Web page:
The Bruins were one of the teams still standing at the very end for Jimmy Vesey’s in-demand services this week, but they fell short in the end because of things that were out of their control.
By all accounts, the Black and Gold put together a very convincing sales pitch for the 23-year-old Harvard captain and Hobey Baker Award winner from North Reading, Mass., when they met with him on Wednesday at their new Warrior Arena practice complex in Brighton.
They showed off all the new bells and whistles, Claude Julien virtually guaranteed Vesey a top-six spot skating at his left wing position alongside David Krejci. Don Sweeney, Cam Neely and Co. did a good job of working the hometown-kid-playing-for-the-hometown-team angle. But none of that registered strongly enough to close the deal with Vesey, who instead chose to play alongside Kevin Hayes, instead of Jimmy Hayes, while choosing to sign with the New York Rangers.
According to a source with knowledge of the situation, it came down to the New Jersey Devils, Bruins and Rangers when Vesey was making his final decision with his agents on Friday. The friendship between Hayes and Vesey played a big part in the recruiting process and the BU connection between Vesey’s agent, Peter Fish, and Rangers director of player development Chris Drury played a pivotal role in New York closing the deal.
So what went wrong with Boston?
The informed speculation has long been that Vesey, and those around him, were uncomfortable with the notion of him playing for his hometown Bruins after watching his buddy Jimmy Hayes get lambasted by the Boston sports media while struggling last season.
The problem wasn’t so much the criticism that will come along with the hype that Vesey arrived with should he struggle in the NHL, but that his close friends and family would also be subjected to the harsh critiques if he played in Boston. That was something Hayes struggled with in his first season for the Black and Gold while clearly not playing up to his potential in a sometimes sluggish campaign.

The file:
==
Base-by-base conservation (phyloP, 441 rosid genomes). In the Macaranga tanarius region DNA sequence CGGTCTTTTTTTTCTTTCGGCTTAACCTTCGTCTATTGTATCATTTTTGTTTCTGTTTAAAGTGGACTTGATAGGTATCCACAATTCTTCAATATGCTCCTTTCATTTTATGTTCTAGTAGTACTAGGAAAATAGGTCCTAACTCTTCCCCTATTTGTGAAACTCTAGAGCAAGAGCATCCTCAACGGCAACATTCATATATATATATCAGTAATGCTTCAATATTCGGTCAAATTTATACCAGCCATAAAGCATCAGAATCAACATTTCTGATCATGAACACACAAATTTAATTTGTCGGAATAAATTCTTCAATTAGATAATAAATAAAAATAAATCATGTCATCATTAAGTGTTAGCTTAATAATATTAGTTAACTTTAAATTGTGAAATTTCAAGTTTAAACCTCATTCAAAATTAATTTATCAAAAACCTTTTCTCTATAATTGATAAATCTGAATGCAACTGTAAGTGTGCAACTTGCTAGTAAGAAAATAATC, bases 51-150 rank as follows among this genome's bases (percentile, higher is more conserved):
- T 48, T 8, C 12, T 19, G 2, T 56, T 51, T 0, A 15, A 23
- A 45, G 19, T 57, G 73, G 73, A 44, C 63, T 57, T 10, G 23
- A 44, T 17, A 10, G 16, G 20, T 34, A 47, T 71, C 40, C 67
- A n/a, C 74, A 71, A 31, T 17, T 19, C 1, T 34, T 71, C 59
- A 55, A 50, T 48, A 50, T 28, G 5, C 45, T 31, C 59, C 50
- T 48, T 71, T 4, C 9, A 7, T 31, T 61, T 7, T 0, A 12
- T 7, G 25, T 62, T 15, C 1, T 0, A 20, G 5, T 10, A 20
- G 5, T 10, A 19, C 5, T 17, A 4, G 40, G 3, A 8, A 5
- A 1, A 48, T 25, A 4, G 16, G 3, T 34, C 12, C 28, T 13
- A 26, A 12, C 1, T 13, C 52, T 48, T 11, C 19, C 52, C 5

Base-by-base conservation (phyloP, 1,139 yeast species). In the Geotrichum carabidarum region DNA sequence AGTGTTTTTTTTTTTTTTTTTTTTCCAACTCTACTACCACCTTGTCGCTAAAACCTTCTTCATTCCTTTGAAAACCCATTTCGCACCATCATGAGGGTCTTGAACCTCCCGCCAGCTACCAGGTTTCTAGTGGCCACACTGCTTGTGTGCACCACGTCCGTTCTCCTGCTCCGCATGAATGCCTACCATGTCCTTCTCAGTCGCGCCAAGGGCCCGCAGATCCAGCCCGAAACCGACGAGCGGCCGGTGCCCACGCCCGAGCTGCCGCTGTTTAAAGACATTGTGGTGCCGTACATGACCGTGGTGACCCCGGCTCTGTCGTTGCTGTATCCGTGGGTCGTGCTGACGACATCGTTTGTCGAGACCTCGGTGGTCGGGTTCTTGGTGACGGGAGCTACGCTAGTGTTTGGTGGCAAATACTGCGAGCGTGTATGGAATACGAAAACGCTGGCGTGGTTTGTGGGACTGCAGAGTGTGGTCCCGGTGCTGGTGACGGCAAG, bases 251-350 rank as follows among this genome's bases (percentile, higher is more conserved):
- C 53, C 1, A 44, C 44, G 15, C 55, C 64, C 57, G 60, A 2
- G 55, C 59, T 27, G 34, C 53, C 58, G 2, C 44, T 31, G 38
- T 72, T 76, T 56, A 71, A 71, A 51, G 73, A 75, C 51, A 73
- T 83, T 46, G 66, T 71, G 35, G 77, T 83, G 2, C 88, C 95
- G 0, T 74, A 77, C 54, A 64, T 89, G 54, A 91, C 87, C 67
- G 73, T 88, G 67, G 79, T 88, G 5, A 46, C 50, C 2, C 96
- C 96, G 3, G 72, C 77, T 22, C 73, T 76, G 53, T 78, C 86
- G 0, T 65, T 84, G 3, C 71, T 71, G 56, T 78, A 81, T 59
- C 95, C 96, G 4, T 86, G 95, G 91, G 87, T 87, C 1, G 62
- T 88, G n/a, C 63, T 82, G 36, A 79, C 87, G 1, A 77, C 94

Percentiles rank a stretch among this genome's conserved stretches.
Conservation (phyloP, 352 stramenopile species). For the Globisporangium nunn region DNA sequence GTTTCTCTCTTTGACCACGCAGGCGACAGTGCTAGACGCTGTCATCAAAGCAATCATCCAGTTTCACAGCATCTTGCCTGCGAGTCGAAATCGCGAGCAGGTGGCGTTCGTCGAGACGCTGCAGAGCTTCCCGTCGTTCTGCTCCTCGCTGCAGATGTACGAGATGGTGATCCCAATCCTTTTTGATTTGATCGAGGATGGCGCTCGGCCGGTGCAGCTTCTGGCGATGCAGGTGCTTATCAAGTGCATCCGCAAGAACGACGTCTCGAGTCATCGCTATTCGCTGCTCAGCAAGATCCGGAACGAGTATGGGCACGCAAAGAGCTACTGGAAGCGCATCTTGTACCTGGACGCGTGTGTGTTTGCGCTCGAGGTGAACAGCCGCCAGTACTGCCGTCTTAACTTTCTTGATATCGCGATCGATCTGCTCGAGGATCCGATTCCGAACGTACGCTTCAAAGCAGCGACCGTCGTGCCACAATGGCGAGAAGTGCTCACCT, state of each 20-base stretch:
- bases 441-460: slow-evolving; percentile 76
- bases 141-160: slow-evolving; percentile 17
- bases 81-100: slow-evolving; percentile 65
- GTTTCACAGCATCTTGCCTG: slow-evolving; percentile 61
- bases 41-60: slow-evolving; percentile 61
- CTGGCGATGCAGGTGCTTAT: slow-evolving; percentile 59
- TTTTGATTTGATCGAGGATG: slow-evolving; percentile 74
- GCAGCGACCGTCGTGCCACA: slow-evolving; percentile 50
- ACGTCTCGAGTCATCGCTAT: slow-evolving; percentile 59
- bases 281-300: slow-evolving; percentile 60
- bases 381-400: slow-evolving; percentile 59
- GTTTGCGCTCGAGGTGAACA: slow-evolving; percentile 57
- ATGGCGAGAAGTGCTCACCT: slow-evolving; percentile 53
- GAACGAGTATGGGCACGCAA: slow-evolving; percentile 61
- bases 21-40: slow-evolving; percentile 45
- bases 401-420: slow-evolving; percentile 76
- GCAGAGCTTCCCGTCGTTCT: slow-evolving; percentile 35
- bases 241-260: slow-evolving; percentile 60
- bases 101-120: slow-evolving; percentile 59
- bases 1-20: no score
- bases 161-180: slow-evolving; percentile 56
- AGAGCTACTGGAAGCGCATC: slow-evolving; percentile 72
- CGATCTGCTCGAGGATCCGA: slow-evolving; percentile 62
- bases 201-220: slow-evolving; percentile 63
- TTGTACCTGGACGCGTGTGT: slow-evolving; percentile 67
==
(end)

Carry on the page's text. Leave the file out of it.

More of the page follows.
Local boys struggling with the B’s is something that’s happened more than once in the recent past for the Bruins. Fellow Massachusetts hockey products Chris Bourque and Hal Gill faced similar harsh treatment when they pulled on the Black and Gold sweater in their pro careers. Avoiding the Bruins allows Vesey to skip those potential distractions and places him in a position where he can simply concentrate on carving out an NHL niche for himself.
According to sources, Patrice Bergeron, Brad Marchand, David Krejci, Torey Krug and Adam McQuaid were all part of the meeting with Vesey this week. It’s a pretty telling detail that Hayes, who is friendly with Vesey, was not a part of the Bruins player contingent recruiting the sought-after NCAA player.
Instead, Vesey will go to the Rangers, where he has a close friend on the roster in Kevin Hayes and New England people supporting him in the organization from GM Jeff Gorton to Drury to player personnel director Steve Greeley. While the Blueshirts aren’t the Stanley Cup contenders they were a couple of years ago, they are still a likely playoff team with Henrik Lundqvist, Rick Nash and Ryan McDonagh.
Interestingly, it feels like Vesey might not even be a top-six left winger right off the bat for the Blueshirts with Chris Kreider and Nashon the roster. New York’s cap situation could be dicey in a couple of years when Vesey is looking for a bigger second contract.
But he also won’t be looked at as “a savior” in his own words, something that might have been the case in Boston for a team that has collapsed and missed the playoffs in the past two seasons.
"They don't expect me to come in and be a savior," said Vesey in a Friday night conference call. "I think I'm just a piece they want to add, and hopefully I can help the New York Rangers win hockey games.
"The thing that jumped out at me was that they came to really want me. It seemed that they really needed to have me in their lineup and it seemed that they believe in me. That was something that I was looking for."
Where does this leave the Bruins?
Unfortunately Vesey-to-New York once again illustrates a situation where Sweeney couldn’t close the deal as GM. The Bruins once again lost out on a top talent on an entry-level contract coming right out of their own backyard.
Sweeney did a solid job presenting the sales pitch to Vesey and his agents this week, but as the GM is quick to always admit, the NHL “is a results-oriented business.” The Bruins lost out on Vesey and still have a huge hole in their defensemen corps where Sweeney failed to acquire a needed top-four, puck-moving type for a roster that’s as flawed as it has been the past two seasons.
It also leaves a hole on Krejci’s left wing where they hoped to have Vesey after losing Loui Eriksson in free agency to the Vancouver Canucks. A Vesey signing would have allowed the Bruins to slot the hardnosed Matt Beleskey into the third line, where he’s much better suited after a solid first season for the Bruins.
It also would have allowed the B’s to avoid pushing young players Frank Vatrano and Danton Heinen into a top-six role next season. With Vesey taking his hockey talents to Broadway, it looks like one of those two things might have to happen while the Bruins are again explaining why they came up short for one of their desired goals.